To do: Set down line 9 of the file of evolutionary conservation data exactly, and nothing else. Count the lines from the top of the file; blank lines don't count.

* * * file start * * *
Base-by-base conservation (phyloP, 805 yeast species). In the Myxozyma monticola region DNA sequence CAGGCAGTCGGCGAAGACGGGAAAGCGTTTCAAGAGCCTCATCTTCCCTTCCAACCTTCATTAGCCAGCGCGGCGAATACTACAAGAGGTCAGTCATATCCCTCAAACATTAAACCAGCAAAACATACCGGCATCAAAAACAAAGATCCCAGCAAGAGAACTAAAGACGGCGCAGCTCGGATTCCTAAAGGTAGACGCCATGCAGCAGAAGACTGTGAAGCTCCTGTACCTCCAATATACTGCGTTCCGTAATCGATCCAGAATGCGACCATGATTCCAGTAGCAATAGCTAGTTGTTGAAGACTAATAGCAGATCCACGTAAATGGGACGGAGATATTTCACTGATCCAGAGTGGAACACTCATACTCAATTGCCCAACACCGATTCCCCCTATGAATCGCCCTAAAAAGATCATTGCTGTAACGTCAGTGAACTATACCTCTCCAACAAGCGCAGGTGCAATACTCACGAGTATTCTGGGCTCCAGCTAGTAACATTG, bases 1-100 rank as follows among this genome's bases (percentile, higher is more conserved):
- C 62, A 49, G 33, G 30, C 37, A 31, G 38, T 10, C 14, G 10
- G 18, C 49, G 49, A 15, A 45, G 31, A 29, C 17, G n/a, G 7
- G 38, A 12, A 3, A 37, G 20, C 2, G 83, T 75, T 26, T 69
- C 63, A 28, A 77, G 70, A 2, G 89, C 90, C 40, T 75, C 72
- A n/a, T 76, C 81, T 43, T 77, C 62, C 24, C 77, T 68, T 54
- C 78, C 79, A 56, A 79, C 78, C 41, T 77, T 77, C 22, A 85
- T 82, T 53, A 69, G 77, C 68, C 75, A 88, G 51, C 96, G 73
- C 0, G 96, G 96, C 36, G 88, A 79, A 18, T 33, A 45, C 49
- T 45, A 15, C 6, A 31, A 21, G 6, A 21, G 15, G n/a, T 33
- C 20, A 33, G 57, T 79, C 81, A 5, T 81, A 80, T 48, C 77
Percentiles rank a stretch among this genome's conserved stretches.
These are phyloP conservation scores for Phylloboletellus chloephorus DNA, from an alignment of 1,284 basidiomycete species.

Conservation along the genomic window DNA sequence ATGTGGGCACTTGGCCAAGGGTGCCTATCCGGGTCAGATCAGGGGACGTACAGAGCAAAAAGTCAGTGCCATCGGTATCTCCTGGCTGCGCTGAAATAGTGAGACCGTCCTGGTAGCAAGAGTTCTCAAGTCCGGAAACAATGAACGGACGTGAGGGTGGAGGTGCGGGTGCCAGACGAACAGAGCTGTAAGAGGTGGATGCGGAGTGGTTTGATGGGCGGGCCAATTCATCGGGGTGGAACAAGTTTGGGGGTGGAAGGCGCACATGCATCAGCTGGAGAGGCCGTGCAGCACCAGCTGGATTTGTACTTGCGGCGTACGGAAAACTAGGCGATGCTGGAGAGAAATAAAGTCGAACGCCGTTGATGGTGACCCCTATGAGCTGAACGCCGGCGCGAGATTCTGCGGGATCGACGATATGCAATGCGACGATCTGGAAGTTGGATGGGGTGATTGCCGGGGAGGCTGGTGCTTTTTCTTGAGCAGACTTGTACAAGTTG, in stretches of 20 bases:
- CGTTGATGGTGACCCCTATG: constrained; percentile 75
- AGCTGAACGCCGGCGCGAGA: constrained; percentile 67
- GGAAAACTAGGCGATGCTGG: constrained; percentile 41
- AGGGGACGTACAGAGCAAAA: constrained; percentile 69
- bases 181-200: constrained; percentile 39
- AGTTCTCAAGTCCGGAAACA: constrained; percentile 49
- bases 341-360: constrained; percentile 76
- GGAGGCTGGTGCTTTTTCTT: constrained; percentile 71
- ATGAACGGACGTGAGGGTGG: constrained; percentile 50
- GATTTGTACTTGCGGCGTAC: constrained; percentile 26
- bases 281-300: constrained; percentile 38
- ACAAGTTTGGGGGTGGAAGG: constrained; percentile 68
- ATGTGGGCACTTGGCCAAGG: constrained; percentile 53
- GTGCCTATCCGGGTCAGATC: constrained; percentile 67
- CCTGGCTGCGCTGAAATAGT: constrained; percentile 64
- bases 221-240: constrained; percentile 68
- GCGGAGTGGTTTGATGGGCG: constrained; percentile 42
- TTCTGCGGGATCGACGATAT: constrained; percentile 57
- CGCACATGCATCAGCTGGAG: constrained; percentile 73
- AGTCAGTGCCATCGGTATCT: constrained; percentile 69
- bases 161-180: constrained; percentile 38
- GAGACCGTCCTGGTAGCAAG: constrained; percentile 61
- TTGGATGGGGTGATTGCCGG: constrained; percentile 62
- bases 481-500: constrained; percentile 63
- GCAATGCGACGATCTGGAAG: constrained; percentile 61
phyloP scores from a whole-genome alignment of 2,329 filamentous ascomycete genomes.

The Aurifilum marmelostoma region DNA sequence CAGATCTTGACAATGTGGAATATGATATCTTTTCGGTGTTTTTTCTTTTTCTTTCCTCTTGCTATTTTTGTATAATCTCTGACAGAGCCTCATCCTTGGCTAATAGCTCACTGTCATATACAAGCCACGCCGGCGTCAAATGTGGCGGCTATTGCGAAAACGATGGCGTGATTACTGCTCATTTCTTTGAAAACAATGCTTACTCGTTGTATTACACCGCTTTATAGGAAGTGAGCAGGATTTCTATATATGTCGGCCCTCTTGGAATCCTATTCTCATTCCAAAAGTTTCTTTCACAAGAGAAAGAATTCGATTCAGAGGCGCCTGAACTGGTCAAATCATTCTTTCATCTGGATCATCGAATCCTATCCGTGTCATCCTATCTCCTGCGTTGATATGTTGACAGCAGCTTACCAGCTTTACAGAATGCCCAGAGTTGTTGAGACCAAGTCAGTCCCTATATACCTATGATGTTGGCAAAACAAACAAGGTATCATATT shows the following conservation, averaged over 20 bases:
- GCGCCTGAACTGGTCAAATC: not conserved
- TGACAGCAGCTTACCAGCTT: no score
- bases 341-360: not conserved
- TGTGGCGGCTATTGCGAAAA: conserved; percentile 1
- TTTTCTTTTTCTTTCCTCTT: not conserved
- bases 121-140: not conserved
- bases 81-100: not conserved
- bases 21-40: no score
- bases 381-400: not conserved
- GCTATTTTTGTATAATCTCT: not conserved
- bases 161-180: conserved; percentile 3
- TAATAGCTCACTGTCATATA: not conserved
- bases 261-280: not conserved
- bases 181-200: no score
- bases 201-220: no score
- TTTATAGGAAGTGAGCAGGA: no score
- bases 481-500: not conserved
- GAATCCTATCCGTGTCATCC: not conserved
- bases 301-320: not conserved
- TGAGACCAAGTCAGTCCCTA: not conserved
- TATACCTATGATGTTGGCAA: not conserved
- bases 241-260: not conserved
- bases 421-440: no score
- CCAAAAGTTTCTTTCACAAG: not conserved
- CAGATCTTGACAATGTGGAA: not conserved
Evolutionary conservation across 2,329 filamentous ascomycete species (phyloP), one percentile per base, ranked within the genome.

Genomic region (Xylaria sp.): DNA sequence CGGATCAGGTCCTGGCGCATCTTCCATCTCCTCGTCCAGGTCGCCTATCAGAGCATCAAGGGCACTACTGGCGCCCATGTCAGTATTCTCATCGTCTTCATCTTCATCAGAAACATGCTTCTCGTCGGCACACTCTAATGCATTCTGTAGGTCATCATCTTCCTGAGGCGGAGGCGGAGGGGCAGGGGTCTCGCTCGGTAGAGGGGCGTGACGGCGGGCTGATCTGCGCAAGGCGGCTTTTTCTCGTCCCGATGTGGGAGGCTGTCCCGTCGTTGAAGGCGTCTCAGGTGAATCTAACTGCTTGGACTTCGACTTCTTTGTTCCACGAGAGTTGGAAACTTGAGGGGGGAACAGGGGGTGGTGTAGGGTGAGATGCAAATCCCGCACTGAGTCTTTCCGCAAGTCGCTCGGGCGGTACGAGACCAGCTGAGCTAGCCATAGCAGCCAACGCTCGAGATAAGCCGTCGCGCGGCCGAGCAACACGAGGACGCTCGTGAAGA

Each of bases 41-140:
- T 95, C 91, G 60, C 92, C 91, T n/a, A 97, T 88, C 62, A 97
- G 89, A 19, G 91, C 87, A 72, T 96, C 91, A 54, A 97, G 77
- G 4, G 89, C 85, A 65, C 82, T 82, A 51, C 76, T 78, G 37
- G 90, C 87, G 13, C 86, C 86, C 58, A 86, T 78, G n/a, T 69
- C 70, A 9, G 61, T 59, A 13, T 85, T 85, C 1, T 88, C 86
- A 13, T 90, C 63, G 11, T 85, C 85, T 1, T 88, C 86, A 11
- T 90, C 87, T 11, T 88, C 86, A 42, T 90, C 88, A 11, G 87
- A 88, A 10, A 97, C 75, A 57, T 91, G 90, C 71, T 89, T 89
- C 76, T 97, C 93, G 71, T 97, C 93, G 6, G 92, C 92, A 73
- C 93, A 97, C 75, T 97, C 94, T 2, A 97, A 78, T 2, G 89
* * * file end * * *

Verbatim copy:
- C 0, G 96, G 96, C 36, G 88, A 79, A 18, T 33, A 45, C 49